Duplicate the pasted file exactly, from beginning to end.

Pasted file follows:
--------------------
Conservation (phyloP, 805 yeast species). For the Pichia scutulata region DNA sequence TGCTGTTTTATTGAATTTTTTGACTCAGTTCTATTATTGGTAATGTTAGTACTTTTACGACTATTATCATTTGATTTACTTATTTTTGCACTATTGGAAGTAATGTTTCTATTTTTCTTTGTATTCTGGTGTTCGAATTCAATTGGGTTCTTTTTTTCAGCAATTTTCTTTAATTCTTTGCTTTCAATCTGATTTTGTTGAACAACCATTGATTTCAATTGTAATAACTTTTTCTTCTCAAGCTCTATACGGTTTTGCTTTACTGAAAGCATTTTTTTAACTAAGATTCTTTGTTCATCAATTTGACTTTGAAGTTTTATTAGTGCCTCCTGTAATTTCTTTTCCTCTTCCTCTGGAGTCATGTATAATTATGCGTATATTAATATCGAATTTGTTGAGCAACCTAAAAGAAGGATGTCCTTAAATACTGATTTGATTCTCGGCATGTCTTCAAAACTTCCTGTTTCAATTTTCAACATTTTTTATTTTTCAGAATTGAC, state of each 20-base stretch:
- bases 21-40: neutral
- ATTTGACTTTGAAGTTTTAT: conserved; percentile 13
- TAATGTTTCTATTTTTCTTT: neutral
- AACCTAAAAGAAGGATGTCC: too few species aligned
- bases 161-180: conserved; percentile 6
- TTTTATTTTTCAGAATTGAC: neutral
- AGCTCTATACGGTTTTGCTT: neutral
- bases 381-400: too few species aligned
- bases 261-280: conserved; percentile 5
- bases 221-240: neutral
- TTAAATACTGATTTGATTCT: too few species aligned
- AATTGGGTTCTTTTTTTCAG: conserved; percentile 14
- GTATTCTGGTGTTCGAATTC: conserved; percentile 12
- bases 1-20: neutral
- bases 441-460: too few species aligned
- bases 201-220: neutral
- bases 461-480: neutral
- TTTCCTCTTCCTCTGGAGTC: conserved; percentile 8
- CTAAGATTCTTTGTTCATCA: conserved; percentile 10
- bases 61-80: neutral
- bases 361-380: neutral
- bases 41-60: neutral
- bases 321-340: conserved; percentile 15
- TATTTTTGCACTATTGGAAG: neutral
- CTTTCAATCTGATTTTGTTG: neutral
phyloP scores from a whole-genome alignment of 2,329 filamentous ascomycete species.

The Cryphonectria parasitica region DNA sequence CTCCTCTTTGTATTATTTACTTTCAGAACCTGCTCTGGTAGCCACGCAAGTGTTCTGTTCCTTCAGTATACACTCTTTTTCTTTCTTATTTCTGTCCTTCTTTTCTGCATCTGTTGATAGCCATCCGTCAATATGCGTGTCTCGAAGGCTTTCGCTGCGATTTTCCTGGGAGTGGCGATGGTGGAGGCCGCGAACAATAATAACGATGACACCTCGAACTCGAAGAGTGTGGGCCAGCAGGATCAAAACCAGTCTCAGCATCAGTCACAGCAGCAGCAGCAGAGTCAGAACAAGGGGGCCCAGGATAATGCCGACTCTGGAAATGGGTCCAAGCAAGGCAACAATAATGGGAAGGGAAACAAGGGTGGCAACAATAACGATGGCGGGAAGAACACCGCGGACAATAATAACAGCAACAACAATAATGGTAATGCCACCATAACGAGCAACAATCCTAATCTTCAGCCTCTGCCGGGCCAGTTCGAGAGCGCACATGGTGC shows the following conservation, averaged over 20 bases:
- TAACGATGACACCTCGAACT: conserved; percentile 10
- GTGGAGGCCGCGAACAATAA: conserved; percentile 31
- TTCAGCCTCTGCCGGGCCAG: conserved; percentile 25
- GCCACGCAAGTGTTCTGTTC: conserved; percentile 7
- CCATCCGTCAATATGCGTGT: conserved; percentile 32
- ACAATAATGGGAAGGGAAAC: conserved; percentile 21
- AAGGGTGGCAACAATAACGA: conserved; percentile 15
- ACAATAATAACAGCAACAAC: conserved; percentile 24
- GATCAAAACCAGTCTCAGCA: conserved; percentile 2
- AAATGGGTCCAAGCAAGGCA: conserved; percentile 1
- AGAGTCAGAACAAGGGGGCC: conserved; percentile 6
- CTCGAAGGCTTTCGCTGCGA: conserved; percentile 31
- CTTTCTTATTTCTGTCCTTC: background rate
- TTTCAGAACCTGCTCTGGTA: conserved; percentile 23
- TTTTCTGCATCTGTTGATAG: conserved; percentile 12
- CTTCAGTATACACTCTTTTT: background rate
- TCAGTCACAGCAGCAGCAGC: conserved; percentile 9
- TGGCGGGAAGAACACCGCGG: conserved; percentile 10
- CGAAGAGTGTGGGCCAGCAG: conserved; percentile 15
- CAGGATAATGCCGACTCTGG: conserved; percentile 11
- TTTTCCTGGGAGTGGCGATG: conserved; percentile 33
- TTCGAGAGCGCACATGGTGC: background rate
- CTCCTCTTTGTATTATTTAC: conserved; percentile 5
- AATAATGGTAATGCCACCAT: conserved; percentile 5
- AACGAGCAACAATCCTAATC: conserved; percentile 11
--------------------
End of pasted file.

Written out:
Conservation (phyloP, 805 yeast species). For the Pichia scutulata region DNA sequence TGCTGTTTTATTGAATTTTTTGACTCAGTTCTATTATTGGTAATGTTAGTACTTTTACGACTATTATCATTTGATTTACTTATTTTTGCACTATTGGAAGTAATGTTTCTATTTTTCTTTGTATTCTGGTGTTCGAATTCAATTGGGTTCTTTTTTTCAGCAATTTTCTTTAATTCTTTGCTTTCAATCTGATTTTGTTGAACAACCATTGATTTCAATTGTAATAACTTTTTCTTCTCAAGCTCTATACGGTTTTGCTTTACTGAAAGCATTTTTTTAACTAAGATTCTTTGTTCATCAATTTGACTTTGAAGTTTTATTAGTGCCTCCTGTAATTTCTTTTCCTCTTCCTCTGGAGTCATGTATAATTATGCGTATATTAATATCGAATTTGTTGAGCAACCTAAAAGAAGGATGTCCTTAAATACTGATTTGATTCTCGGCATGTCTTCAAAACTTCCTGTTTCAATTTTCAACATTTTTTATTTTTCAGAATTGAC, state of each 20-base stretch:
- bases 21-40: neutral
- ATTTGACTTTGAAGTTTTAT: conserved; percentile 13
- TAATGTTTCTATTTTTCTTT: neutral
- AACCTAAAAGAAGGATGTCC: too few species aligned
- bases 161-180: conserved; percentile 6
- TTTTATTTTTCAGAATTGAC: neutral
- AGCTCTATACGGTTTTGCTT: neutral
- bases 381-400: too few species aligned
- bases 261-280: conserved; percentile 5
- bases 221-240: neutral
- TTAAATACTGATTTGATTCT: too few species aligned
- AATTGGGTTCTTTTTTTCAG: conserved; percentile 14
- GTATTCTGGTGTTCGAATTC: conserved; percentile 12
- bases 1-20: neutral
- bases 441-460: too few species aligned
- bases 201-220: neutral
- bases 461-480: neutral
- TTTCCTCTTCCTCTGGAGTC: conserved; percentile 8
- CTAAGATTCTTTGTTCATCA: conserved; percentile 10
- bases 61-80: neutral
- bases 361-380: neutral
- bases 41-60: neutral
- bases 321-340: conserved; percentile 15
- TATTTTTGCACTATTGGAAG: neutral
- CTTTCAATCTGATTTTGTTG: neutral
phyloP scores from a whole-genome alignment of 2,329 filamentous ascomycete species.

The Cryphonectria parasitica region DNA sequence CTCCTCTTTGTATTATTTACTTTCAGAACCTGCTCTGGTAGCCACGCAAGTGTTCTGTTCCTTCAGTATACACTCTTTTTCTTTCTTATTTCTGTCCTTCTTTTCTGCATCTGTTGATAGCCATCCGTCAATATGCGTGTCTCGAAGGCTTTCGCTGCGATTTTCCTGGGAGTGGCGATGGTGGAGGCCGCGAACAATAATAACGATGACACCTCGAACTCGAAGAGTGTGGGCCAGCAGGATCAAAACCAGTCTCAGCATCAGTCACAGCAGCAGCAGCAGAGTCAGAACAAGGGGGCCCAGGATAATGCCGACTCTGGAAATGGGTCCAAGCAAGGCAACAATAATGGGAAGGGAAACAAGGGTGGCAACAATAACGATGGCGGGAAGAACACCGCGGACAATAATAACAGCAACAACAATAATGGTAATGCCACCATAACGAGCAACAATCCTAATCTTCAGCCTCTGCCGGGCCAGTTCGAGAGCGCACATGGTGC shows the following conservation, averaged over 20 bases:
- TAACGATGACACCTCGAACT: conserved; percentile 10
- GTGGAGGCCGCGAACAATAA: conserved; percentile 31
- TTCAGCCTCTGCCGGGCCAG: conserved; percentile 25
- GCCACGCAAGTGTTCTGTTC: conserved; percentile 7
- CCATCCGTCAATATGCGTGT: conserved; percentile 32
- ACAATAATGGGAAGGGAAAC: conserved; percentile 21
- AAGGGTGGCAACAATAACGA: conserved; percentile 15
- ACAATAATAACAGCAACAAC: conserved; percentile 24
- GATCAAAACCAGTCTCAGCA: conserved; percentile 2
- AAATGGGTCCAAGCAAGGCA: conserved; percentile 1
- AGAGTCAGAACAAGGGGGCC: conserved; percentile 6
- CTCGAAGGCTTTCGCTGCGA: conserved; percentile 31
- CTTTCTTATTTCTGTCCTTC: background rate
- TTTCAGAACCTGCTCTGGTA: conserved; percentile 23
- TTTTCTGCATCTGTTGATAG: conserved; percentile 12
- CTTCAGTATACACTCTTTTT: background rate
- TCAGTCACAGCAGCAGCAGC: conserved; percentile 9
- TGGCGGGAAGAACACCGCGG: conserved; percentile 10
- CGAAGAGTGTGGGCCAGCAG: conserved; percentile 15
- CAGGATAATGCCGACTCTGG: conserved; percentile 11
- TTTTCCTGGGAGTGGCGATG: conserved; percentile 33
- TTCGAGAGCGCACATGGTGC: background rate
- CTCCTCTTTGTATTATTTAC: conserved; percentile 5
- AATAATGGTAATGCCACCAT: conserved; percentile 5
- AACGAGCAACAATCCTAATC: conserved; percentile 11